If by now you have not heard of Myspace or Friendster then maybe the world is moving too slowly for you.
Young adults (teens and college-age adults) are using the world of the internet to communicate in ways we had no inkling of a few years ago.
Social networking is booming as young adults find one another online to chat, post comments, post photos, and share info about the latest happenings in their world to their Myspace pages and Friendster networking sites.
It is not always a good thing for sure, but more on that later on.
So how does it work? Well, some genius thought up the concept of Myspace, which is basically a free bulletin board for anyone (not just teens) to create a web site that is all about networking and communicating with friends and creating new friends too.
Users create a free account; enter information about themselves, in as much or little detail as they want.
They then share their site with their friends. Their friends can then post comments on the myspace. It becomes a great big bulletin board of social interaction.
The kids are glued to these things and seem to know how to find one another and chase down the latest hot info in a heartbeat.
So what does this mean to communication in the Internet age for teens and young adults? It puts a fancier face on the outpouring of information exchange between teens.
It used to be that only the geeky teens had web pages about themselves. They were the only ones who knew how to build them.
Now with these easy to use tools at their disposal every teen or young adult can have a site. That means connections and networking spreads very fast.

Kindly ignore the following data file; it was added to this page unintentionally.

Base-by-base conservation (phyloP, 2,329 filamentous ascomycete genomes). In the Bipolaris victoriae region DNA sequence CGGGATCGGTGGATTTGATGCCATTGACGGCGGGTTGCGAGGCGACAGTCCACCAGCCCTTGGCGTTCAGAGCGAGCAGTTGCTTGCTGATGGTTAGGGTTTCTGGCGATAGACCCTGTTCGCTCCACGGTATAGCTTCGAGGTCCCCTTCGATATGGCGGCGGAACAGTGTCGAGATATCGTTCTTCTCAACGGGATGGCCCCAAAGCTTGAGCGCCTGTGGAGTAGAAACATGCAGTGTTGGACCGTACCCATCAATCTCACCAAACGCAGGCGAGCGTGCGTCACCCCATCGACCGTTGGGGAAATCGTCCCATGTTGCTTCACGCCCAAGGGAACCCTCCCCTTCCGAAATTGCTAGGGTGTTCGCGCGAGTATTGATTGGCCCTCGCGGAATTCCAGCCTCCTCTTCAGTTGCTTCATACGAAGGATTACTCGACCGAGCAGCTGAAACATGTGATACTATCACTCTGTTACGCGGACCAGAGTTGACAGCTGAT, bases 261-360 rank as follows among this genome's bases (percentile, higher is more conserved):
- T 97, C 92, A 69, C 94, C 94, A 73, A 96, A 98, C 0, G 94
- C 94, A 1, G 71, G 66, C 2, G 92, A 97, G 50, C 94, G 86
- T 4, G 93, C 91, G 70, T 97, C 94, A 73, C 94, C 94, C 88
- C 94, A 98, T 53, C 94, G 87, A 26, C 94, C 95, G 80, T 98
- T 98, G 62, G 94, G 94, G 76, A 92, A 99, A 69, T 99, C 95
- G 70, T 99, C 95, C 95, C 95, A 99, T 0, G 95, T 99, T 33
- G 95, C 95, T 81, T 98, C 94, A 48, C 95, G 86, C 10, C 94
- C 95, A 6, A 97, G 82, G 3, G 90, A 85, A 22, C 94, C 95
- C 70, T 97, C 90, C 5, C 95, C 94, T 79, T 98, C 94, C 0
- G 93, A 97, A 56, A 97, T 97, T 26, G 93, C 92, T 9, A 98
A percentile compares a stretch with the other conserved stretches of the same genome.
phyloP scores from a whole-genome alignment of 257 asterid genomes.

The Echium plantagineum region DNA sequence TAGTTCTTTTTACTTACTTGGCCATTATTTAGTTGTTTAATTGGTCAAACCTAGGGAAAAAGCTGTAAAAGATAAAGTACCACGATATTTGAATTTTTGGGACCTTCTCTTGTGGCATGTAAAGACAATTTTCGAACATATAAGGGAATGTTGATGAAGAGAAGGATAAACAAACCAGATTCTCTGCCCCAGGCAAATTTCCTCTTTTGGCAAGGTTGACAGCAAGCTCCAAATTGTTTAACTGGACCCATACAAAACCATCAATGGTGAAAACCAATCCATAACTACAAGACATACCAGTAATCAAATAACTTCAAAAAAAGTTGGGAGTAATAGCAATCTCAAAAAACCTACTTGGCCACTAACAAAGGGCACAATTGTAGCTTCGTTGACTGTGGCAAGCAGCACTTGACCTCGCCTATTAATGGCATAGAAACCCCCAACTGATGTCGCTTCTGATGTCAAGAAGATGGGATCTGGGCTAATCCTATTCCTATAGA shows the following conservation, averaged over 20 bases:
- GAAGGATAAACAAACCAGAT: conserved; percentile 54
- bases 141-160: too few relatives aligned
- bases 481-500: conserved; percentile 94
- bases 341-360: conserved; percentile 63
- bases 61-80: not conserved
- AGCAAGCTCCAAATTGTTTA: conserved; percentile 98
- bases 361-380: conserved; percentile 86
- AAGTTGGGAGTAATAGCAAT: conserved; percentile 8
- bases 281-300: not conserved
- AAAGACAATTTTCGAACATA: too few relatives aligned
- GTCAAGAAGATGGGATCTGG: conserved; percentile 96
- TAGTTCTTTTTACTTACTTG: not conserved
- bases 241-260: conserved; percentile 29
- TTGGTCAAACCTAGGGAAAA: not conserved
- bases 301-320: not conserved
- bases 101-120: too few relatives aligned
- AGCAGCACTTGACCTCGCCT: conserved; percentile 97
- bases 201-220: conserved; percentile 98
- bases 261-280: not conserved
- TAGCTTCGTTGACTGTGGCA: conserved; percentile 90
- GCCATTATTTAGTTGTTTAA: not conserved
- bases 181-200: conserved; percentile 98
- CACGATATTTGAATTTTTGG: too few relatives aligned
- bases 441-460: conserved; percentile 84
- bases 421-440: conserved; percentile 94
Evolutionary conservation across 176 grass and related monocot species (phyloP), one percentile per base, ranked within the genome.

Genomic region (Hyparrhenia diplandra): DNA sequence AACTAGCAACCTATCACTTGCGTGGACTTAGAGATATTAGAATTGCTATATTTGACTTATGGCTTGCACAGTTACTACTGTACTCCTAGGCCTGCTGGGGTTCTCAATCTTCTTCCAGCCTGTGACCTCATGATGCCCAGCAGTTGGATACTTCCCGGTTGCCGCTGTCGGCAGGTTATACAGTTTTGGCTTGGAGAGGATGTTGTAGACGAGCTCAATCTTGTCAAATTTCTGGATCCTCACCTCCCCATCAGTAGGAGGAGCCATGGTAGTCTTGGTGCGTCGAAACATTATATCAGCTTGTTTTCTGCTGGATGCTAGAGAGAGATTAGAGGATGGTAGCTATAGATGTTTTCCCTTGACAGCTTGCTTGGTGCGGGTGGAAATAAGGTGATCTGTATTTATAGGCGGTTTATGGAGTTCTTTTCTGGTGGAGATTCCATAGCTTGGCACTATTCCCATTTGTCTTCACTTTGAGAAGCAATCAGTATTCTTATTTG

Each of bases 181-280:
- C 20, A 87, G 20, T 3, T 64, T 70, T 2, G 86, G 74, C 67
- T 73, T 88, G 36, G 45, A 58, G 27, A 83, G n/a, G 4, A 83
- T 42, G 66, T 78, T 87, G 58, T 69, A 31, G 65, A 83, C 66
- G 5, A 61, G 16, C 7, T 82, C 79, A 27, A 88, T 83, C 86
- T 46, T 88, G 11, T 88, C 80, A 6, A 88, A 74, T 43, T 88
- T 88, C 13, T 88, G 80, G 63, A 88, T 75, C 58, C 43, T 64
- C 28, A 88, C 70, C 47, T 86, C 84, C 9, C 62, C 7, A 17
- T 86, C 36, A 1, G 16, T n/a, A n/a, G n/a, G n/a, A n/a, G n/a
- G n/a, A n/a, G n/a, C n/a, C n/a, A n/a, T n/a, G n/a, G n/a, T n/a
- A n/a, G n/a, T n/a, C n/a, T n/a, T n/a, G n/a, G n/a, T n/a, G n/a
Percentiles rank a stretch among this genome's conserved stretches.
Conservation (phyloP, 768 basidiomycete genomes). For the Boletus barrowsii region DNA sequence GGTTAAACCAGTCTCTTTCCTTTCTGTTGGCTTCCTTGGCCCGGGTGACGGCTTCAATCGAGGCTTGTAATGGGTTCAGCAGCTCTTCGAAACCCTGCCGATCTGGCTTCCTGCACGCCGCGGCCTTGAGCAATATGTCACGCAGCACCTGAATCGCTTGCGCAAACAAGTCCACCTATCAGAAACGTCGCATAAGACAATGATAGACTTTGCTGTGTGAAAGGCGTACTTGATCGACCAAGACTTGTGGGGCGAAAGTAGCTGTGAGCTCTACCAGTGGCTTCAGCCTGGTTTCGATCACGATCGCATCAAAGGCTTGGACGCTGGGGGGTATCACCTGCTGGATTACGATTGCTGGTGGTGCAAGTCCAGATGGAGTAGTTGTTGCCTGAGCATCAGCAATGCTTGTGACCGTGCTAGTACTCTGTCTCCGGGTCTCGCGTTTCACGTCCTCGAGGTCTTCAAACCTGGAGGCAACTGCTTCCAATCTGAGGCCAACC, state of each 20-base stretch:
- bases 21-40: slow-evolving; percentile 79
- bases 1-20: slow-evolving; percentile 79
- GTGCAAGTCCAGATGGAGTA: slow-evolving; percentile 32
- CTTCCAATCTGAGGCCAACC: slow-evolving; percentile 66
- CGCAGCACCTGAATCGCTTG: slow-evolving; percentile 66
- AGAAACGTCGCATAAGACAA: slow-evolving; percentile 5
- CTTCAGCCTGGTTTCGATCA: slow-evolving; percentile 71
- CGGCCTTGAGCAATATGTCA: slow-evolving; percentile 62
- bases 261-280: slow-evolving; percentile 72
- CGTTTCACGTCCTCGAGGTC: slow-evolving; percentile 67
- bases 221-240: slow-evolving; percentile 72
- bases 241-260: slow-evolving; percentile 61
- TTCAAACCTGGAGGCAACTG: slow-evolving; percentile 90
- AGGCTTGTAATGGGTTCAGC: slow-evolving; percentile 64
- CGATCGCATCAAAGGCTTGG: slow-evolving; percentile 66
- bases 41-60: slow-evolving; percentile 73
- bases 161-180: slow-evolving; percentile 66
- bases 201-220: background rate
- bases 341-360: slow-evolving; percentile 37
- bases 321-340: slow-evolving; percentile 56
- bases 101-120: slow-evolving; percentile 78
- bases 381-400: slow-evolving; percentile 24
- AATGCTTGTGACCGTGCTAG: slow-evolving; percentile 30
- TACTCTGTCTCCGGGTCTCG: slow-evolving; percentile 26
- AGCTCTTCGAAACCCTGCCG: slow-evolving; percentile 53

The sharing aspect of these sites is not only their good side but also their bad side as well. In the last year, many schools and parents have become alarmed at the content of some of these Myspace sites that students have built.
In typical teen fashion, some kids say on their site what probably should not be said in public. They post as though it were a diary and then it gets spread around.
That means that hate and meanness spread within the community quickly. Some schools have cracked down and told students they would be expelled if they do not clean up their sites.
Parents, just finding out about the technology and checking it out for the first time become alarmed at the things that are said on these postings.
Of course that aspect comes back to the old thing of parents needing to be in tune with their kids and what is going on in their world.
You cannot give a kid a computer and internet access and then walk away and not pay any attention.
The other thing that has raised alarm in this world of social networking is kids will post news of a party in their area, to their site.
Instead of getting to “just” their friends it ends up spreading to the whole area. Homes have been overrun by crowds of kids trying to attend parties. One such event even ended with a fatal stabbing when the crowd got too big and unruly.
These are the types of things that can happen with or without such social networking sites in teens’ lives. These sites are not going to fade away.
Myspace has over 60 million subscribers and was recently bought by a major corporation. They intend to make a lot of money off these sites for years to come. After all, it is a very juicy target market for advertising revenue.